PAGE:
Category Archives: History & Social Studies

SEA Homeschoolers have tips and information for secular homeschoolers about learning history. All the articles in this section meet the Secular, Eclectic, Academic Homeschoolers’ definition for what constitutes secular history.

July 2nd, 2019 by 

I’ve been leading a class that I created called Making Through History for almost two years, and it has been one of the best teaching experiences I have ever had. The class explores history and the humanities through the art and invention that expressed the values and aspirations of people in a specific time and place. These days STEM/STEAM education is all the rage, and we are told that our children can’t be prepared for the future without it. While I agree that technology and science literacy are essential to navigating the new economy, I would also argue that it …

May 3rd, 2019 by 

Are you thinking about how to approach history in your homeschool? Particularly if you are just starting out, it can seem like there are too many choices. Should you start with American history, or go chronologically? Should you buy a structured program or build your own, based off your child’s interests? I’ll be breaking down how to make decisions about history for your homeschool, and sharing my planning process plus a free printable chart along the way.

March 6th, 2018 by 
I believe in the complexity of the human story, and that there’s no way you can tell that story in one way and say, “this is it.” Always there will be someone who can tell it differently depending on where they are standing . . . this is the way I think the world’s stories should be told: from many different perspectives. secular homeschool history —“Chinua Achebe: The Art of Fiction CXXXVIV,” interview by Jerome Brooks in The Paris Review, Issue #133 (Winter 1994-5) History is traditionally taught through use of a single textbook. This method presents history as a linear, …
March 10th, 2017 by 

Why Study History? History is our story, the record of our triumphs and tragedies. Without history, everything is new and surprising; history does not predict the future, but it narrows the possibilities. The best way to learn history is to immerse yourself in the study of it – through historical television dramas, movies, historical novels, and by reading history, particularly one that takes both a social and political approach. Children love learning what other children’s lives were like, but even older students (and adults) like their history to read like a novel. In teaching history, remember the twenty-year rule: do …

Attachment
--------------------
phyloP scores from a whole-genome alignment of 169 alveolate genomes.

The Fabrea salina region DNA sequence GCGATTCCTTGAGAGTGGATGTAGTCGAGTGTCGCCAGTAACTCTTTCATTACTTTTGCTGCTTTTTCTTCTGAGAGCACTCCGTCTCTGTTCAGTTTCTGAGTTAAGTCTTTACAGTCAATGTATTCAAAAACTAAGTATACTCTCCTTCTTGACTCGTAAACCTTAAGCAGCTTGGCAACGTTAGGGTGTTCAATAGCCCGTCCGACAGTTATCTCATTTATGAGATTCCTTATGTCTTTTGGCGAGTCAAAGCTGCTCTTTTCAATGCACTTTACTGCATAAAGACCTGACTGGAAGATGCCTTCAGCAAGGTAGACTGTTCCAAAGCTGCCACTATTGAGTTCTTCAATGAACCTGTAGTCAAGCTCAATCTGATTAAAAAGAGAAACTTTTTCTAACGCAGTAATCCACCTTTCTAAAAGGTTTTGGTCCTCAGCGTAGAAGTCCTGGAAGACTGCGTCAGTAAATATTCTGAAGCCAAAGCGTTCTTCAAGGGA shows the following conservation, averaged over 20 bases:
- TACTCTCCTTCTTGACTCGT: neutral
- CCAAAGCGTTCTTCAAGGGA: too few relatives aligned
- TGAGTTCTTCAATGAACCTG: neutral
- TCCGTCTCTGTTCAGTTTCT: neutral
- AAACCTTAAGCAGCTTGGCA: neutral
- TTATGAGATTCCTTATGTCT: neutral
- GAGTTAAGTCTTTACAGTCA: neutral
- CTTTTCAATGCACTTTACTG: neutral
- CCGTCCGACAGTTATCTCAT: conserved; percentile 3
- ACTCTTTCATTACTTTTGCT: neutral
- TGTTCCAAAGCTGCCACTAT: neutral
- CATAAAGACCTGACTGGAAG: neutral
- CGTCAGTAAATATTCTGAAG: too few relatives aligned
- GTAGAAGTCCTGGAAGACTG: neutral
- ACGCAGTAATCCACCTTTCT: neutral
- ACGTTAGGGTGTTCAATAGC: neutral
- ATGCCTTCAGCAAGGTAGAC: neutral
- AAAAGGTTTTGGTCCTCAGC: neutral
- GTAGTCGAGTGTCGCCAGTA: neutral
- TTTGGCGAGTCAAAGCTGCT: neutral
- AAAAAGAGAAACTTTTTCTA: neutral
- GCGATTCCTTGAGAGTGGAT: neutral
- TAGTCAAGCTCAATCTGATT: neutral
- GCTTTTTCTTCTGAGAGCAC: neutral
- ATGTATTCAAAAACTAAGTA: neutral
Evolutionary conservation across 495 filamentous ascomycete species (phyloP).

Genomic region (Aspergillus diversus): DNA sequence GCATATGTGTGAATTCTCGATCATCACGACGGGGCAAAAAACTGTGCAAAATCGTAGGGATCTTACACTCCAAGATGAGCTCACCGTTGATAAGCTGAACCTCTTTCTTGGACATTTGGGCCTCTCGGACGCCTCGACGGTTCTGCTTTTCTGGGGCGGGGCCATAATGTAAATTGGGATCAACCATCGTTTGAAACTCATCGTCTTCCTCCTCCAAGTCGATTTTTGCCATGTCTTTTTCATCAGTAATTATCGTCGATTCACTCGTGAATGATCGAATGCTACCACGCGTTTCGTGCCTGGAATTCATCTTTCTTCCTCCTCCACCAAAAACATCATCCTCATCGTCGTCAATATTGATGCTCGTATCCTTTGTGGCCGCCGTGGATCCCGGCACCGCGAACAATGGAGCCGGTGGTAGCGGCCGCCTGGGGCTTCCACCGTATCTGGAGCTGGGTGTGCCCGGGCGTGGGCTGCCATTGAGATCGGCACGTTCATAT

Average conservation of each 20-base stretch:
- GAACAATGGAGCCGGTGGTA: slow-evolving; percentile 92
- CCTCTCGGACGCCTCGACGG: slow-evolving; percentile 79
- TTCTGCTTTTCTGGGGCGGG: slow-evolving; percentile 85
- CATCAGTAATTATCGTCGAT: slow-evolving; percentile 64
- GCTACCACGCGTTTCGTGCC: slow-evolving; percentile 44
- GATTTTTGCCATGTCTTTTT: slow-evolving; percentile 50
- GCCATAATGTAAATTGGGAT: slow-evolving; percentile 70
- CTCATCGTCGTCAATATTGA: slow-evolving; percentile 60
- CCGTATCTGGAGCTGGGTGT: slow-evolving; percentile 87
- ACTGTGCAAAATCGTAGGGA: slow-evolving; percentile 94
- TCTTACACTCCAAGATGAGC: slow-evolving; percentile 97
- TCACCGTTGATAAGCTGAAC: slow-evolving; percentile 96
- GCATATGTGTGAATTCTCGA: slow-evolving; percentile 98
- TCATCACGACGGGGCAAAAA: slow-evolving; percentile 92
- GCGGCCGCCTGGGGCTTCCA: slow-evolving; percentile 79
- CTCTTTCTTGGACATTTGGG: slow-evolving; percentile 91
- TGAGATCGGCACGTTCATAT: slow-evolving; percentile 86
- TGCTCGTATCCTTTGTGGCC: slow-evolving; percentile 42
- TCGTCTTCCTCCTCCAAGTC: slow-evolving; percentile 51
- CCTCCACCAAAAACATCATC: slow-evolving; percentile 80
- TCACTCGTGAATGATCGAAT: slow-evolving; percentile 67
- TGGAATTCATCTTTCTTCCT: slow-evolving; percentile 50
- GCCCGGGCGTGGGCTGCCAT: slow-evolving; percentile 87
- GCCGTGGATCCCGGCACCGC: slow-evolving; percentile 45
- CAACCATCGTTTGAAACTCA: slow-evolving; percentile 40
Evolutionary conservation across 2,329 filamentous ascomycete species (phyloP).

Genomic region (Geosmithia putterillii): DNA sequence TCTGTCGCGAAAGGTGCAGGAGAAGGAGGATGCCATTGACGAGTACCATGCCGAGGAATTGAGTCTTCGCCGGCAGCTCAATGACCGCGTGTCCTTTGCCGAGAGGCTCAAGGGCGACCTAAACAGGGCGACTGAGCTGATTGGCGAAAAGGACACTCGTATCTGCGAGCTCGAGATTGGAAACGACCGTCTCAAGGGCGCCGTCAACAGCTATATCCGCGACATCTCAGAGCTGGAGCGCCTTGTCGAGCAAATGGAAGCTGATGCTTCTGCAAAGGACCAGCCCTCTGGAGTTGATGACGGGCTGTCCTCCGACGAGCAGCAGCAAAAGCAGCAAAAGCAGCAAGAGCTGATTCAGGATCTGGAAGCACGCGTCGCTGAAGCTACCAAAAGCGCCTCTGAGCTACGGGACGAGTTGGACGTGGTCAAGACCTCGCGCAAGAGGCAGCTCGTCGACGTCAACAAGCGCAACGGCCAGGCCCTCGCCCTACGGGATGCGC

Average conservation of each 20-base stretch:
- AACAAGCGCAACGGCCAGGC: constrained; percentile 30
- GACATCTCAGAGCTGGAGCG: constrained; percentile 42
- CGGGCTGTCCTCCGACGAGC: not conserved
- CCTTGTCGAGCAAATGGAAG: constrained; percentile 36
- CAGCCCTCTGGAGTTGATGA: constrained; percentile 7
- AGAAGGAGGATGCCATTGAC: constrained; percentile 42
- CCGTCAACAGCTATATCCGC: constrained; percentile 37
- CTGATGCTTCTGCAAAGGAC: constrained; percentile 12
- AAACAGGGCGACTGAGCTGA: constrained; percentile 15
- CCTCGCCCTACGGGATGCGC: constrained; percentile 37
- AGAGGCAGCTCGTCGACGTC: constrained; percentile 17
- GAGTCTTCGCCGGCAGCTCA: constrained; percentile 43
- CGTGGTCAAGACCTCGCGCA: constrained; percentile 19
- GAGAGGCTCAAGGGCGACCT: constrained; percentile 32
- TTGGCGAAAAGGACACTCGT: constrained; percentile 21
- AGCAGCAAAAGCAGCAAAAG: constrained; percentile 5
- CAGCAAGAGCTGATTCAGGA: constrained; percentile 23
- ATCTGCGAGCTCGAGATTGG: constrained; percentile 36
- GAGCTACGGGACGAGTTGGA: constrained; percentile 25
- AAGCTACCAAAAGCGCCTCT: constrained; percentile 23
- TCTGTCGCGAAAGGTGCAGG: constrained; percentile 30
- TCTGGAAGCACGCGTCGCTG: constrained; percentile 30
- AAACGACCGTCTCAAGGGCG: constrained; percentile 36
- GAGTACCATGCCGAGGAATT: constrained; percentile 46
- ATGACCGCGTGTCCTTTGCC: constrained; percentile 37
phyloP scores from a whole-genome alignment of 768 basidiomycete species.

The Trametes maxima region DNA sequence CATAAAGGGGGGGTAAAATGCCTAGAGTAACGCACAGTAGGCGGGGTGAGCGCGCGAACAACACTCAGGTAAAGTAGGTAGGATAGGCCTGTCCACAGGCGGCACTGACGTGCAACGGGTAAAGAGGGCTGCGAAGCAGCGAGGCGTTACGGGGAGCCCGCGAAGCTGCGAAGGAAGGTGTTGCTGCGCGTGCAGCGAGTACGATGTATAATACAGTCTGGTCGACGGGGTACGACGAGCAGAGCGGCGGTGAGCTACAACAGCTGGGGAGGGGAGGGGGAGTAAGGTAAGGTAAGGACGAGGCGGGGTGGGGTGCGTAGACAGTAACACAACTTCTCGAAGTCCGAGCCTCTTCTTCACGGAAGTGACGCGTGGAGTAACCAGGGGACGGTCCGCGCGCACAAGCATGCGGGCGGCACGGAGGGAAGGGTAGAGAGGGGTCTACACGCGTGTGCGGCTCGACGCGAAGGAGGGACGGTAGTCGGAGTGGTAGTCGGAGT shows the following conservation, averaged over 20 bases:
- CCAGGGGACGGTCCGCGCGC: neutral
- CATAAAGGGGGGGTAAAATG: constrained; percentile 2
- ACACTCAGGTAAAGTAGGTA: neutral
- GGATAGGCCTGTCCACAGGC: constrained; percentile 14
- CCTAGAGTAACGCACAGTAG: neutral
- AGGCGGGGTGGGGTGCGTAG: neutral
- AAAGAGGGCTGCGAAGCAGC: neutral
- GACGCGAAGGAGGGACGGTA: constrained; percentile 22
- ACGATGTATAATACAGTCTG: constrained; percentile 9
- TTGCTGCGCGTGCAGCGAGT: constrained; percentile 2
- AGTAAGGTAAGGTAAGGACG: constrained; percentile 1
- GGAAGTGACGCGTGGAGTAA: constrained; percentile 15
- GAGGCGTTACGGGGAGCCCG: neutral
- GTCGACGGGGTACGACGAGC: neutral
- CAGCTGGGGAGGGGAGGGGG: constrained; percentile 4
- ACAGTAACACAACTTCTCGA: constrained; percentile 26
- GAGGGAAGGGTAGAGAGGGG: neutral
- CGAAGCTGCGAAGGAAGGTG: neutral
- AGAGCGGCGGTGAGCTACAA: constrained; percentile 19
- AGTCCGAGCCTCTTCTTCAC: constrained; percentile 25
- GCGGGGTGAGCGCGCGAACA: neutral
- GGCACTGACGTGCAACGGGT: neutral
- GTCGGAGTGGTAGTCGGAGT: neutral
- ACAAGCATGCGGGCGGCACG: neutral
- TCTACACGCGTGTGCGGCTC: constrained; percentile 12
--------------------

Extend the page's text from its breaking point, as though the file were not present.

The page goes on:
May 25th, 2015 by 

The Home School History Project: American Government “Those who cannot remember the past are condemned to repeat it.” George Santayana I interpret this quote to mean that through studying history people are less likely to repeat past mistakes. I think this is an important reason for studying history. In the United States the best way to accomplish this is by participating in the election process and at least voting. It disturbs me that young people, those who are likely to live the longest and therefore be affected the most by voting decisions made now, are not voting. It seems to me, they are …

January 2nd, 2015 by 

History: A Repeat of a Favorite Class and Volunteering The Course: A Brief History of Humankind: This is a Coursera course, https://class.coursera.org/humankind-002, that repeats regularly. It is the best history course I have ever taken. The instructor, Dr. Yuval Noah Harari, from the Hebrew University in Jerusalem comes across as brilliant, even as he makes history accessible to a lay person! There is a book as well, but Sean did not use it. I did though, http://www.ynharari.com/sapiens-the-book/short-overview/. I read it, referred to it, and made a series of questions from it to accompany each lecture. Sean got a lot more out of the class …